Q and A: South Hampstead High School headteacher Vicky Bingham

South Hampstead High School Headteacher Vicky Bingham with Year 7 students on the seventh floor of t

South Hampstead High School Headteacher Vicky Bingham with Year 7 students on the seventh floor of the school. - Credit: Polly Hancock

We spoke to Vicky Bingham about why she loves being headteacher of South Hampstead High School.

What attracted you to the job?

Firstly the school’s reputation as one of the strongest schools academically nationally – I definitely knew about it! But what particularly attracted me to South Hampstead was that sense of learning for learning’s sake rather than being an exams factory. There is also a huge spirit of debate here and that was really evident when I met the head girl team who had to assess me. We were walking down to the junior school and one of the girls asked me, “do you think the next head of South Hampstead should be a woman?” I knew at that point that there were men in the process! They were quite feisty, but without being arrogant. There was a bit of spark to all of them and they were interested in asking questions – I see that in lessons all the time.

What were your first impressions of the school?

My first impression was “wow”. It was just that sense of light and that’s the school motto – ‘more light’. I love the fact that the library is just off the centre of the atrium and the school just goes up and up and down and down. In contrast to that the beautiful sixth form building with its oak panels and beautiful ceilings. It’s a really fabulous school, but there is also enough there for me to put my own stamp on it. For me it is not about changing the fundamental ethos of the school, but it is about making sure we always live out the fundamental values of South Hampstead. I also love the sense of individuality here – what I say is that we “don’t sweat the small stuff.”

What is your main background in education?

I am a classics teacher. I feel like I belong in academically ambitious, but quite progressive girls’ schools. I’ve always worked in schools which are outward looking and modern in their thinking, but do encourage a sense of intellectual enquiry.

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What are the main values at South Hampstead?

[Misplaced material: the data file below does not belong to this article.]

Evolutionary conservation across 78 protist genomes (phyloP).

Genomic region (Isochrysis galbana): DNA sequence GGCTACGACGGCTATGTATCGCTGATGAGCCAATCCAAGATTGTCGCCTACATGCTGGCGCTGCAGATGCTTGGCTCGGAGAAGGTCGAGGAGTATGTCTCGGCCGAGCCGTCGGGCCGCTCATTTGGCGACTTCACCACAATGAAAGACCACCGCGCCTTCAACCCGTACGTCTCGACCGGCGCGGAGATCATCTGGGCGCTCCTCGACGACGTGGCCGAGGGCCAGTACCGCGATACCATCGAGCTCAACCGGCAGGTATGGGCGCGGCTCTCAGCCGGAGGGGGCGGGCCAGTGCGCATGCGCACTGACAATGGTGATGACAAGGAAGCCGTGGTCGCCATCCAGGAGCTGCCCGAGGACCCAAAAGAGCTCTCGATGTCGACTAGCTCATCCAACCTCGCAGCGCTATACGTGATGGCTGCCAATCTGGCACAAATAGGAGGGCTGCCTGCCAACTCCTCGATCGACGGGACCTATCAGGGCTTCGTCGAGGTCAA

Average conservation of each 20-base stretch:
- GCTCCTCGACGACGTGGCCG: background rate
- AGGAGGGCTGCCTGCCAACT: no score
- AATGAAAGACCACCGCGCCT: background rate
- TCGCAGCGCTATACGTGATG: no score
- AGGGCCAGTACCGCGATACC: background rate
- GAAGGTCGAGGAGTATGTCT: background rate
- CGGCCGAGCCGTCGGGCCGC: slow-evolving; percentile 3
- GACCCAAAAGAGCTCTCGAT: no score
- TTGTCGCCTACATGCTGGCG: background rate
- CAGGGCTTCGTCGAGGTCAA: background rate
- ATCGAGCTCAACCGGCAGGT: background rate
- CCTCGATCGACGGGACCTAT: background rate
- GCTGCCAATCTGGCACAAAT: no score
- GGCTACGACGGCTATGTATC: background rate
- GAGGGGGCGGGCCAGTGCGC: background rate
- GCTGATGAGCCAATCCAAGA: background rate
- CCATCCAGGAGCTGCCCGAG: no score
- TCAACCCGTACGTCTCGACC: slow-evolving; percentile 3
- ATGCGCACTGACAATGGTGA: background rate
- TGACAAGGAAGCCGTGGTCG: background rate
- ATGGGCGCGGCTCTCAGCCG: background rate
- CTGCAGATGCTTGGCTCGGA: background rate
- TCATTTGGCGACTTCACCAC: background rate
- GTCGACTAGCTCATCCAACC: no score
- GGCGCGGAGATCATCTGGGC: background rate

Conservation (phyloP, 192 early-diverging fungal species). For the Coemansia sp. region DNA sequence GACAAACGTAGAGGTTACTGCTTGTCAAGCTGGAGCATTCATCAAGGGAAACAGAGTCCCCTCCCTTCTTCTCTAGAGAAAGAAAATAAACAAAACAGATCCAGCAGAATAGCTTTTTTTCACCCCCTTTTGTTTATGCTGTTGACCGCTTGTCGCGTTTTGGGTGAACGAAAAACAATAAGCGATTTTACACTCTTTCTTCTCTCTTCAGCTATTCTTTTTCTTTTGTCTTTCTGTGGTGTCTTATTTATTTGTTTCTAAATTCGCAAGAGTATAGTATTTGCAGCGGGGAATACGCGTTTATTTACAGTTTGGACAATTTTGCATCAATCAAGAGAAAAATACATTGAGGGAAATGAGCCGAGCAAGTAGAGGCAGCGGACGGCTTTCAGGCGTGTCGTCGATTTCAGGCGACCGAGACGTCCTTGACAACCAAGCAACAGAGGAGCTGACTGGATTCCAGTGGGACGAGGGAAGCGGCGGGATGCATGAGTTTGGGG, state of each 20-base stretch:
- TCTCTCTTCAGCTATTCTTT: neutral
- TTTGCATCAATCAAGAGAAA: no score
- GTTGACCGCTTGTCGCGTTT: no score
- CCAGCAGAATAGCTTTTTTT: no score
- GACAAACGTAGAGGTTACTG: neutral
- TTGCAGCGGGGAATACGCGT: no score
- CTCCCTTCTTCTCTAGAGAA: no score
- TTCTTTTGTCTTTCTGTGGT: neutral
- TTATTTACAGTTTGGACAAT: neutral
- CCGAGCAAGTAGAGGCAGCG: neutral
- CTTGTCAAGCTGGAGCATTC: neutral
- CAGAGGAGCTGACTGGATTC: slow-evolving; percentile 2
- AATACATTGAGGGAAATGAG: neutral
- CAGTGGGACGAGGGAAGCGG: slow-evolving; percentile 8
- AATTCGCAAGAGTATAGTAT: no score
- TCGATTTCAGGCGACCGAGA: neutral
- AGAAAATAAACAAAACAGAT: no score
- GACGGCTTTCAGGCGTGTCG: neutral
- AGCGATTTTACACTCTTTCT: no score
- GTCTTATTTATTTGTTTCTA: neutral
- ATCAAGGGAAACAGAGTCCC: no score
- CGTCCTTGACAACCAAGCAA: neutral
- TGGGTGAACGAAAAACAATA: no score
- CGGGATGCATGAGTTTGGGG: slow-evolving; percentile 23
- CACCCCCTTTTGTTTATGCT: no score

It is that sense of intellectual enquiry. The respect for a certain amount of individual freedom, but also a real sense of community. We have a family here who amazingly have five generations of South Hampstead women. There is that sense of quirkiness and room to be yourself, and a spirit of endeavour. The girls here work hard, but they do have a sense of balance and kindness and respect for differences. There is a real sense of loyalty to the school. I also think South Hampstead is quite an unpretentious school and I like that.

What do you like most about the area?

We can bring in speakers and organise trips to all the great theatres and museums in London, such as The Freud Museum on our doorstep. The girls seem to be quite involved in their communities as well. Quite a few are in young Jewish societies, the scouts or the guides and theatre groups. A lot of our parents have links to the community. We also reach out to local Hampstead residents with our pensioners’ links programmes. Hampstead has such strong literary and cultural music links. The transport links are phenomenal. We are in a nice residential area, near Primrose Hill and Parliament Hill. They certainly don’t live a sheltered life here.

What future plans are you most excited about?

I want to redevelop our main school hall. Music and drama are stunning here so it just needs that performance space. We are starting the first phase of the project this summer. I’d like to be able to offer that to the Hampstead community. We want to give our world class speakers a world class space. I also want to make sure team sport is as good as it can be. We have fabulous facilities here and I’ve expanded the PE department so that it is an area of focus. We will start to see that all unfold from September.

What have your proudest moments since you have been here?

We had a Nobel Peace Prize winner, Kailash Satyarthi, here. His mission in life is to rescue children from child labour. He came here for a phenomenal assembly. We also had a singing concert put on by a former South Hampstead music director which was so amazing that by the time I had to judge the performances I was a blubbering mess – that was my most special moment.